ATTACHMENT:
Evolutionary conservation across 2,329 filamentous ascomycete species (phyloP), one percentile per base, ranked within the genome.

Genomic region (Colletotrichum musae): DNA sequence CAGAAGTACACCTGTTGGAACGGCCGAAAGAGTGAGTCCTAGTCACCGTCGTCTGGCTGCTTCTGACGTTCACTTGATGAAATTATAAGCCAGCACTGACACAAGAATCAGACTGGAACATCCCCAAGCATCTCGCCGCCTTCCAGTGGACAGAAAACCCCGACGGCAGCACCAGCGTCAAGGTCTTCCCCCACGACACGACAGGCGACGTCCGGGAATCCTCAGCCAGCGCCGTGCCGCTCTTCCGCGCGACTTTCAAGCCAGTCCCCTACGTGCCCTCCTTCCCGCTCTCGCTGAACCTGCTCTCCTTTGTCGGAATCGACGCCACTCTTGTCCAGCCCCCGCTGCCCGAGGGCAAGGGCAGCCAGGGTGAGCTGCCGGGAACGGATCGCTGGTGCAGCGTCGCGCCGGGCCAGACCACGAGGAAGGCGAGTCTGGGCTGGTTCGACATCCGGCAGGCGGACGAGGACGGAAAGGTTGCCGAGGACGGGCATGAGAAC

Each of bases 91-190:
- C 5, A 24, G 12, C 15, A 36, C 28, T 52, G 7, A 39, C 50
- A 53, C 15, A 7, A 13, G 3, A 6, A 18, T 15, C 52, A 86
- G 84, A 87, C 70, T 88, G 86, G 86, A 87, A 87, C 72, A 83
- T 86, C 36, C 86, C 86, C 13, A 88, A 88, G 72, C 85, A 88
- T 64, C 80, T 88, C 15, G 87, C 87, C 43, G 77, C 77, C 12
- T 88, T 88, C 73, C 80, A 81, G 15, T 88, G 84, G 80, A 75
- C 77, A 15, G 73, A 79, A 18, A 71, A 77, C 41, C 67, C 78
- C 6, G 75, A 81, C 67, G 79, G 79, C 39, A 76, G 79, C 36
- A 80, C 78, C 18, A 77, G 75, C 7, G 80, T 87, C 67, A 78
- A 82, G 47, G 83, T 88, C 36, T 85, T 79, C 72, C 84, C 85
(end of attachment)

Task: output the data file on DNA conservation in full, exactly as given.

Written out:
Evolutionary conservation across 2,329 filamentous ascomycete species (phyloP), one percentile per base, ranked within the genome.

Genomic region (Colletotrichum musae): DNA sequence CAGAAGTACACCTGTTGGAACGGCCGAAAGAGTGAGTCCTAGTCACCGTCGTCTGGCTGCTTCTGACGTTCACTTGATGAAATTATAAGCCAGCACTGACACAAGAATCAGACTGGAACATCCCCAAGCATCTCGCCGCCTTCCAGTGGACAGAAAACCCCGACGGCAGCACCAGCGTCAAGGTCTTCCCCCACGACACGACAGGCGACGTCCGGGAATCCTCAGCCAGCGCCGTGCCGCTCTTCCGCGCGACTTTCAAGCCAGTCCCCTACGTGCCCTCCTTCCCGCTCTCGCTGAACCTGCTCTCCTTTGTCGGAATCGACGCCACTCTTGTCCAGCCCCCGCTGCCCGAGGGCAAGGGCAGCCAGGGTGAGCTGCCGGGAACGGATCGCTGGTGCAGCGTCGCGCCGGGCCAGACCACGAGGAAGGCGAGTCTGGGCTGGTTCGACATCCGGCAGGCGGACGAGGACGGAAAGGTTGCCGAGGACGGGCATGAGAAC

Each of bases 91-190:
- C 5, A 24, G 12, C 15, A 36, C 28, T 52, G 7, A 39, C 50
- A 53, C 15, A 7, A 13, G 3, A 6, A 18, T 15, C 52, A 86
- G 84, A 87, C 70, T 88, G 86, G 86, A 87, A 87, C 72, A 83
- T 86, C 36, C 86, C 86, C 13, A 88, A 88, G 72, C 85, A 88
- T 64, C 80, T 88, C 15, G 87, C 87, C 43, G 77, C 77, C 12
- T 88, T 88, C 73, C 80, A 81, G 15, T 88, G 84, G 80, A 75
- C 77, A 15, G 73, A 79, A 18, A 71, A 77, C 41, C 67, C 78
- C 6, G 75, A 81, C 67, G 79, G 79, C 39, A 76, G 79, C 36
- A 80, C 78, C 18, A 77, G 75, C 7, G 80, T 87, C 67, A 78
- A 82, G 47, G 83, T 88, C 36, T 85, T 79, C 72, C 84, C 85